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Old 03-23-2012, 10:47 AM   #1
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Default European Grasslands Challenge Rainforests as the Most Species-Rich Spaces On Earth

European Grasslands Challenge Rainforests as the Most Species-Rich Spaces On Earth
ScienceDaily
Mar. 15, 2012

http://www.sciencedaily.com/releases/2012/03/120315225743.htm?utm_source=feedburner&utm_medium= email&utm_campaign=Feed%3A+invasivenews+%28Invasiv e+Species+News%29
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"The coexistence of large numbers of species in one space and the questions it raises have long fascinated ecologists," said Professor Bastow Wilson, from the University of Otago, New Zealand. "For example it's a core ecological principle that two species occupying the same niche cannot co-exist long-term, so how can 942 plant species co-exist in one hectare of tropical rainforest?"

While tropical rainforests of South America and Central Africa are often believed to be the most species rich areas on Earth, Professor Wilson's team sought to establish if this is true, especially if smaller spatial scales are analysed…
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Old 03-31-2012, 01:07 PM   #2
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Hmmm...
So is this saying the most species rich place on earth may be caused by human activity?
The number of species in any given area over time (maybe much time) changes dramatically. After disturbance pioneer species move in then slowly the area returns to what climate and geology can sustain, until more disturbance. When disturbance is continuous what happens and how long can this go on? Is it in fact a sustainable situation? Many questions...


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The city of Manila holds the human world record for the most densely populated space and now an international team of ecologists are seeking the natural equivalent, the most species rich area on earth.
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"We surveyed the global literature to find records of plant species richness at scales from 1 mm˛ up to 1 hectare. Above 50 m˛, all the maximum values were from tropical rainforests in Costa Rica, Columbia or Ecuador," said Wilson. "However, looking at smaller scales we have found that long-grazed or mown grasslands are the most species rich places on Earth."
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Old 04-02-2012, 04:35 PM   #3
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I dunno.... I guess those unanswered questions are supposed to draw our attention away from what's going on in South America right now.
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Old 04-04-2012, 01:07 AM   #4
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Quote:
Originally Posted by Gloria View Post
Hmmm...
So is this saying the most species rich place on earth may be caused by human activity?
The number of species in any given area over time (maybe much time) changes dramatically. After disturbance pioneer species move in then slowly the area returns to what climate and geology can sustain, until more disturbance. When disturbance is continuous what happens and how long can this go on? Is it in fact a sustainable situation? Many questions...
Since species richness is only a numerical value for the species present, a lot of different factors probably influence it. Disturbance is one, but I think it would be hard to come up with a consistent disturbance/richness relationship that would hold true over a large number of different kinds of areas.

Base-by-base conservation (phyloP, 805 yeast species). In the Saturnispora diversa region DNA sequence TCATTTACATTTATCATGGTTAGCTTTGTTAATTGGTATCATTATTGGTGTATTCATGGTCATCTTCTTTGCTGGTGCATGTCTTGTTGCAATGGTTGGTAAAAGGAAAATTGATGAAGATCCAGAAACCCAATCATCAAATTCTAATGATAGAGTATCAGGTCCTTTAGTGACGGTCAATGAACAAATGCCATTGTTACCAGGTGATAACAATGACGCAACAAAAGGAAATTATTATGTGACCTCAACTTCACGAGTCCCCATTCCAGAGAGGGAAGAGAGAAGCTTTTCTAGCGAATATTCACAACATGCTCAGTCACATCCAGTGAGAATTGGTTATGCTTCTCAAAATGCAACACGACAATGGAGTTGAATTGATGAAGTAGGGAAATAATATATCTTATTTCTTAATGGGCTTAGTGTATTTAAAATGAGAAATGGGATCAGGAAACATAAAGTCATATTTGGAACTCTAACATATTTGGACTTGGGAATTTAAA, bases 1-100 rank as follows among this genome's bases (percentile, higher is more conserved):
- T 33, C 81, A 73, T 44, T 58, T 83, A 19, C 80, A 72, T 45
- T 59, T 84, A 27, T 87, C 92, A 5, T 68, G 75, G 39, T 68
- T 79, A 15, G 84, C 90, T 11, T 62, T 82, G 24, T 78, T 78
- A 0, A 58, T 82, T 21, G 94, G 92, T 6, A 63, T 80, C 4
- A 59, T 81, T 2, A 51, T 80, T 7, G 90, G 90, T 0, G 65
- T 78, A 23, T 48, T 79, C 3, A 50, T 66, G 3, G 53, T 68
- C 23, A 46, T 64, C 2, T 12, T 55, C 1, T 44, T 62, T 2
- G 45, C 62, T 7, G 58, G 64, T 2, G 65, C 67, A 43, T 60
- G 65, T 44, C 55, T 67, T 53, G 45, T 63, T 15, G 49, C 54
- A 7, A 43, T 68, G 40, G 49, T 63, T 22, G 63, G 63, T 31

These two links discuss some general considerations about species richness:
Species richness
Intermediate Disturbance Hypothesis - Wikipedia, the free encyclopedia
.
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Old 04-04-2012, 10:50 AM   #5
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Interesting reading. Wikipedia can always be counted on as a place to find sources for futher information.
I suppose one reason for the comparison to most populated human space was to help us understand that "most" is a varible measure.As in comparing large areas like countries as opposed to cities where humans tend to congregate in mass. Also it makes it very clear that more is not always better(depending on perspective) but does make for a lot of interaction to work with.

Intermediate Disturbance Hypothesis - Wikipedia, the free encyclopedia

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The Intermediate Disturbance Hypothesis (IDH) states that local species diversity is maximized when ecological disturbance is neither too rare nor too frequent. At low levels of disturbance, more competitive organisms will push subordinate species to extinction and dominate the ecosystem.[1] At high levels of disturbance, due to frequent forest fires or human impacts like deforestation, all species are at risk of going extinct. According to IDH theory, at intermediate levels of disturbance, diversity is thus maximized because both competitive K-selected and opportunistic r-selected species can coexist.
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Debate over the validity of the IDH is ongoing as the theory is tested in various ecological communities. Other evidence exists for[8][9] and against[10][11] the hypothesis.
However, the IDH theory has gained traction in the field of ecology and remains a useful framework for understanding the influence of disturbance on biodiversity within communities. Due to the complicated interactions of ecosystems, the IDH, like all theories, represents a simplification of competition interactions. Thus, some have come to understand the theory as a series of similar phenomena dictated by the unique aspects of each community.[13
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